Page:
According to Lynn Klotz and Edward Sylvester in The Bulletin of Atomic Scientiststhe pandemic risk from a laboratory escape are quite high. They say: “Consider the probability for escape from a single lab in a single year to be 0.003 (i.e., 0.3 percent), an estimate that is conservative in light of a variety of government risk assessments for biolabs and actual experience at laboratories studying dangerous pathogens. Calculating from this probability, it would take 536 years for there to be an 80 percent chance of at least one escape from a single lab. But with 42 labs carrying out live PPP research, this basic 0.3 percent probability translates to an 80 percent likelihood of escape from at least one of the 42 labs every 12.8 years, a time interval smaller than those that have separated influenza pandemics in the 20th century.”

Extrapolating this risk to that from major terrorist attacks of 9/11 scale it is worth remembering the words of a Bush administration official that the success of their anti-terrorism policies was reflected in the fact that there had been no major attacks since 9/11. There were, of course, no major terrorist attacks before 9/11 for much longer and without the spending of billions. Indeed, the probability of 9/11 was skewed more by security incompetence than any other factor.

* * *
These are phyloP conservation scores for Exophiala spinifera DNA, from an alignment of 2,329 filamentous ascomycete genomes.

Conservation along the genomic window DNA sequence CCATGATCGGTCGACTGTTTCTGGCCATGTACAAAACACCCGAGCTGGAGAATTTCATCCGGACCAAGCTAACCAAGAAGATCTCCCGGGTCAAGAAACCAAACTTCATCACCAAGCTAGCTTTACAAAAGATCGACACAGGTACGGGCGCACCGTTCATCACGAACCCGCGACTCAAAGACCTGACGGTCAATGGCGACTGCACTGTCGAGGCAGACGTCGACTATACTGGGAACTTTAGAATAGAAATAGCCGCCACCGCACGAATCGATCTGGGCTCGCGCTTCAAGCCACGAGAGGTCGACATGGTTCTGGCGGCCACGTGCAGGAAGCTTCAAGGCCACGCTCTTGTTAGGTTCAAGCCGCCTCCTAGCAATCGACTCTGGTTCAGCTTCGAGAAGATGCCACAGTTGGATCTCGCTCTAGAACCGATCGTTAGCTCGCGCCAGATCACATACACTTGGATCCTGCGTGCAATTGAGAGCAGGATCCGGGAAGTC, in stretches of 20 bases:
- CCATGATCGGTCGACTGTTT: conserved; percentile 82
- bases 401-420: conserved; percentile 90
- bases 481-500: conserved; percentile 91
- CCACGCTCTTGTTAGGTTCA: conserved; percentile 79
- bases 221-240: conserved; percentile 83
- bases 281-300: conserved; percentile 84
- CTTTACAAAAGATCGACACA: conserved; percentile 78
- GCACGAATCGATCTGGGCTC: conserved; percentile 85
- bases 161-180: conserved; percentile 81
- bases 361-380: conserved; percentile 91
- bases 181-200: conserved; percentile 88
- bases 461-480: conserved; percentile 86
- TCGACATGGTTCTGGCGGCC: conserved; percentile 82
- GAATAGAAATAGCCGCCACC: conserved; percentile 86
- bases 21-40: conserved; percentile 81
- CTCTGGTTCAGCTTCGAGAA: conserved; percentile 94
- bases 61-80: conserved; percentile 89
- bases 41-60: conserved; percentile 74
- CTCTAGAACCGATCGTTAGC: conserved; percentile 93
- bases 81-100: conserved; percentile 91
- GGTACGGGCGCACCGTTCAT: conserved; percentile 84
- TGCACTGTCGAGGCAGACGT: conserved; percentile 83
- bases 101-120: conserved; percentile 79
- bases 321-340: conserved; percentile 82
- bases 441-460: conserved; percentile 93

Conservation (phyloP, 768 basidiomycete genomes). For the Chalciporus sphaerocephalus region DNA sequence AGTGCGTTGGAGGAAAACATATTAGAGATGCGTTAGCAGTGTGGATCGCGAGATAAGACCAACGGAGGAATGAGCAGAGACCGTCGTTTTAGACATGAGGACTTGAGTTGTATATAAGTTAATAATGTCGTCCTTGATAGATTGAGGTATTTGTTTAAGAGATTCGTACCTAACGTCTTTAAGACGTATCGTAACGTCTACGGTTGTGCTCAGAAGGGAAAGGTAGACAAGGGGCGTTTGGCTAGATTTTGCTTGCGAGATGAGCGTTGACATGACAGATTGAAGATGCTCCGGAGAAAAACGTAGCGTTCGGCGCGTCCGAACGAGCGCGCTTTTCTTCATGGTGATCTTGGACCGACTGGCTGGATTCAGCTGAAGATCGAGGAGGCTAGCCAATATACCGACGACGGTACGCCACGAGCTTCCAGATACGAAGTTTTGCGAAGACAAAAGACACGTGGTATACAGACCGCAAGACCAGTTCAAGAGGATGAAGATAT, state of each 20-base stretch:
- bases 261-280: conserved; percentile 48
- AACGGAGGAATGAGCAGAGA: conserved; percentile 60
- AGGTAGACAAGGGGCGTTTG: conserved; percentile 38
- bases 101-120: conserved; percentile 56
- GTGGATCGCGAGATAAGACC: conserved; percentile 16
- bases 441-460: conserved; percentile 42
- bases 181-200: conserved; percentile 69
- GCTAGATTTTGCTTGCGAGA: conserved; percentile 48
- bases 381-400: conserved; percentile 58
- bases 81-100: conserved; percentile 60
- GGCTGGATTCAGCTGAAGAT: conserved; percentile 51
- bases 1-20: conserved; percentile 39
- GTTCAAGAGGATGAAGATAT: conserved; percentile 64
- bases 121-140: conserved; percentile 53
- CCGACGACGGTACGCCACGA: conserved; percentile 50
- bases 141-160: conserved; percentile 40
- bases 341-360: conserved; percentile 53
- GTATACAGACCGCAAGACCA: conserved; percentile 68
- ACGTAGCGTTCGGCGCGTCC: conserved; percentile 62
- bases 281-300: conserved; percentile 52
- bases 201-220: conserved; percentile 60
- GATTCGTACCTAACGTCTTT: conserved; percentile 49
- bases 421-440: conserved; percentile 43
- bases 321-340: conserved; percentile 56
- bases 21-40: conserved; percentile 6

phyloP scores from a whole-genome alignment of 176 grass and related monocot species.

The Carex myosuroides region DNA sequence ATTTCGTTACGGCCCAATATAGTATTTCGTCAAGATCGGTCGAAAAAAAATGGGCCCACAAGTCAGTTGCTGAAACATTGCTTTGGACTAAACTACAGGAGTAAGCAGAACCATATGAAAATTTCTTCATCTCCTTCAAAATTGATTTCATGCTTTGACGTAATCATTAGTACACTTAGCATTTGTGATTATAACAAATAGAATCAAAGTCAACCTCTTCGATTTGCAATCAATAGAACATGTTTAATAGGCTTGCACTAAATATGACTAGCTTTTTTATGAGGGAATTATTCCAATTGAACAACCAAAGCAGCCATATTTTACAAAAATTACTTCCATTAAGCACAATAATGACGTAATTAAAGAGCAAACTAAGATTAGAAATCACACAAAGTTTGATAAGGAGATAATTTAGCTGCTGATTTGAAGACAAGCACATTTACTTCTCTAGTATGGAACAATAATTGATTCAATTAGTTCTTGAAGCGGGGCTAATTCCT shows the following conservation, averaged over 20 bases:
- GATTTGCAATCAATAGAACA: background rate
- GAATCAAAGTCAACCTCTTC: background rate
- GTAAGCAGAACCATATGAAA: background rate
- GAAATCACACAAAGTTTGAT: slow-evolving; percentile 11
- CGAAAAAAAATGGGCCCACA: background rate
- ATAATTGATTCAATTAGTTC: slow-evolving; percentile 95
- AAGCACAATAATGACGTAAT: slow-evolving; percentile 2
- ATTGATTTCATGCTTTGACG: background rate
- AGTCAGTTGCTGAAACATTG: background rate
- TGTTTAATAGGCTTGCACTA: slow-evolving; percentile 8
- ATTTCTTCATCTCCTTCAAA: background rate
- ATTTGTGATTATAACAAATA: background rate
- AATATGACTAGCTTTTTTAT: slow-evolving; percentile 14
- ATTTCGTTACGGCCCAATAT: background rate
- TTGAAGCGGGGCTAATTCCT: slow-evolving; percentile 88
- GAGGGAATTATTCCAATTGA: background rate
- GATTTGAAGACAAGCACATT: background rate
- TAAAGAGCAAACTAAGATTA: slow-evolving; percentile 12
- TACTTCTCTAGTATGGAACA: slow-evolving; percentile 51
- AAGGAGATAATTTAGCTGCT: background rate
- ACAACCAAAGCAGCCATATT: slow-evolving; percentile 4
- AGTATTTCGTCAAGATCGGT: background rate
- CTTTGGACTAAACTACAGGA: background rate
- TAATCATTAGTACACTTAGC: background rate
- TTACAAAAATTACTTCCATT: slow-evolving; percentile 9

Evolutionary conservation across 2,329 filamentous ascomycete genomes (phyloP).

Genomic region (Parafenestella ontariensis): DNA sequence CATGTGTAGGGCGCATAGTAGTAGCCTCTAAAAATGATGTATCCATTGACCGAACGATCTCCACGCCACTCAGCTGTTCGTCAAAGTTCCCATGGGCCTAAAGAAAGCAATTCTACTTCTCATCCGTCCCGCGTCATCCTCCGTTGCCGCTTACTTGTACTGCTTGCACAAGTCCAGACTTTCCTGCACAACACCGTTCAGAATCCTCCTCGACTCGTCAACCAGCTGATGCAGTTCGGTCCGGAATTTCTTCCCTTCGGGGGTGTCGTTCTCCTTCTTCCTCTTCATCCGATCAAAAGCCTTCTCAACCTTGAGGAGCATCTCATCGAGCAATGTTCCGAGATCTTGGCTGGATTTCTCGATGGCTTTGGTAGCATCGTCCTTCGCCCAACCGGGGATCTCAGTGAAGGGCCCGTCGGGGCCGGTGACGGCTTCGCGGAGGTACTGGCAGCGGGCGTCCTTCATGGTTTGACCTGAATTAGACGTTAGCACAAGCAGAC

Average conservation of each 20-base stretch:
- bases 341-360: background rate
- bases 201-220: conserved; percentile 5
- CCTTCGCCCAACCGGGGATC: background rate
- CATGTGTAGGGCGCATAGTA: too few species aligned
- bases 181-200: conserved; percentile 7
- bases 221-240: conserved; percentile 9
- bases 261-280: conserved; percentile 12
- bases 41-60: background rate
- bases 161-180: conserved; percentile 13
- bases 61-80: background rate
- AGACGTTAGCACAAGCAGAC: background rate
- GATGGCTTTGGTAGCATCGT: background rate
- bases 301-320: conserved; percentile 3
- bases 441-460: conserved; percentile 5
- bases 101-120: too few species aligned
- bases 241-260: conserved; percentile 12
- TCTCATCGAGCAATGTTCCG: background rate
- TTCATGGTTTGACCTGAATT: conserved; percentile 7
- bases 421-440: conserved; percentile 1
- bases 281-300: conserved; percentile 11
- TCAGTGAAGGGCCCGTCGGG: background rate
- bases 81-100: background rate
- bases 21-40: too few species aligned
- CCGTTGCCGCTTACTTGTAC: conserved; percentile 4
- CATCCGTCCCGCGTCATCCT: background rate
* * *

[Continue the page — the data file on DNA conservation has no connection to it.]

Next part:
But what probably the most important questions are: what is the bigger risk and what is the relative value of resources we are committing to each compared with the public relations value politicians derive from each?

Politicians are not good at discussing these probabilities. Surprisingly, one of the best examples of a considered approach to pandemic came from Tony Abbott when Health Minister when he made a major presentation on the risks of a flu outbreak and what could be done. It is clear from the tone and content (well it was to me after a post-graduate student outlined in it a research project I was supervising) that the impetus for the presentation came from either advice from, or close attention to the thinking of, the doyen of risk communications Dr Peter Sandman (

Given his regular doom-laden, apocalyptic pronouncements Tony Abbott seems to have forgotten this more reasoned and logical assessment of risk, just as he seems to have forgotten (as we all thankfully do) some of his student days. Indeed, Malcolm Turnbull’s plea for more civilised political discourse might be best served by less theatre and more carefully balanced assessment of probabilities – such as that Tony Abbott once showed.